Wait For It
How Bluma Zeigarnik Can Calm Your Mind (To Get Things Done)
Bluma Zeigarnik was a Soviet psychiatrist. In the 1920s, she found that waiters remembered unpaid orders better than those that had already been paid for. Indeed, people remember incomplete or interrupted tasks better than completed ones—this is called the Zeigarnik Effect.
You’re the waiter of your life
The Zeigarnik Effect has a profound impact on your daily life, probably without you knowing it. Our lives are full of loose ends; some of us are juggling hundreds of tasks in our heads waiting to be completed. Some of them are so daunting that they alone feel unmanageable.
That we feel so miserable, so anxious about that is a result of the Zeigarnik Effect: The loose ends keep nagging us because our minds want us to complete them. They crave closure. We feel bad, so we act—that’s our brains' strategy. But then we don’t because we feel so discouraged. What a nightmare.
Use Zeigarnik to your advantage
There is a way out. Interestingly, it’s the Zeigarnik Effect itself that serves as the exit light: In order to stop feeling miserable, we need to come up with a plan that signals our minds that the task can and will (realistically) be completed.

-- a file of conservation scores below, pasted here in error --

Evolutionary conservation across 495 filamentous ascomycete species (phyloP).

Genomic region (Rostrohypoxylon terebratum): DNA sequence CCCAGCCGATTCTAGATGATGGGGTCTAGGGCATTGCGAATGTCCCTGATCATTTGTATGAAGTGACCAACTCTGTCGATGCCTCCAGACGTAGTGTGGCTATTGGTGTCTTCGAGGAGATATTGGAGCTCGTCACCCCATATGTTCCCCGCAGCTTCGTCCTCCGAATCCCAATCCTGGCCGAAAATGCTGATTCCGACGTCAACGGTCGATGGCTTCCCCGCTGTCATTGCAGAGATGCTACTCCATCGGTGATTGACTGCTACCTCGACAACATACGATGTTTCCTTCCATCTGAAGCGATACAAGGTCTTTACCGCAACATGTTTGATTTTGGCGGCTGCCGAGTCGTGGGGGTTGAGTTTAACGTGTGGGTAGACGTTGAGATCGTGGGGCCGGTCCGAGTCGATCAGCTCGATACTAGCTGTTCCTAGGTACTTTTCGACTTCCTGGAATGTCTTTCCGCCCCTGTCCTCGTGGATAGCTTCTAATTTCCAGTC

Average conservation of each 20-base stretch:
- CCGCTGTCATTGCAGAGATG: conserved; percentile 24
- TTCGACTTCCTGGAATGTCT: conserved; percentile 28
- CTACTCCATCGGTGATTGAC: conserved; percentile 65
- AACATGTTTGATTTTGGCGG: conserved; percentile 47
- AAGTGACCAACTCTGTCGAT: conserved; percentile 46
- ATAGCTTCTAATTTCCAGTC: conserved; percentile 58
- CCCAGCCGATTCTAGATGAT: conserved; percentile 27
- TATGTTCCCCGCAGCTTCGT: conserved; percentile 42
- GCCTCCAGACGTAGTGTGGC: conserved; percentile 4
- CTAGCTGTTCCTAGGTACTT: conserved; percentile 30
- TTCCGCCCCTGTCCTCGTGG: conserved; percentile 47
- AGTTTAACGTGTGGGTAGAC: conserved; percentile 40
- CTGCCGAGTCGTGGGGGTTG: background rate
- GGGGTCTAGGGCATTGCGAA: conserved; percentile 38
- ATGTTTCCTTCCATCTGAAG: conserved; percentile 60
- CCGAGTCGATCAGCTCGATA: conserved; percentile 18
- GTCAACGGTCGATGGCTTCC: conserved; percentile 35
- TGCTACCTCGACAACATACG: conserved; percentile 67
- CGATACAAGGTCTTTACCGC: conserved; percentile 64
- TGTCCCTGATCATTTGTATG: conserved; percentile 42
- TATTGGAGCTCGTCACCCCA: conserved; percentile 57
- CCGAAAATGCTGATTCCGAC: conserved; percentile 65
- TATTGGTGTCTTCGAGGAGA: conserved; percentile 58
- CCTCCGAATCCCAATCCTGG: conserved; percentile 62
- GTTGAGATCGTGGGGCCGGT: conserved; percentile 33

Our brains don’t necessarily need closure in terms of us achieving the goal or completing the task. They just want to know that we’re actually intentional about doing it, what the next step is, when we’re going to start, and if we can still meet our internal or external deadline. If that plan makes sense to our brains, they’ll calm down immediately.
Break out of the cycle
I’ve tried this hundreds of times, and it never failed unless the plan was impossible to carry out. Some of the goals we want or need to achieve are so complex, scary, or difficult that we can’t even get ourselves to start working on them. We feel paralyzed by the burden on our shoulders. We know that we need to accomplish them to feel better; nonetheless, we don’t act, and we feel foolish as a result.
We’ll remain in this unproductive cycle and continue to feel miserable until we either complete the project or develop a plan that calms our minds. If accomplishing a goal is so frightening that we can’t even move, we might just need to make a plan. A plan that tells our brains that everything will be fine. Because it will.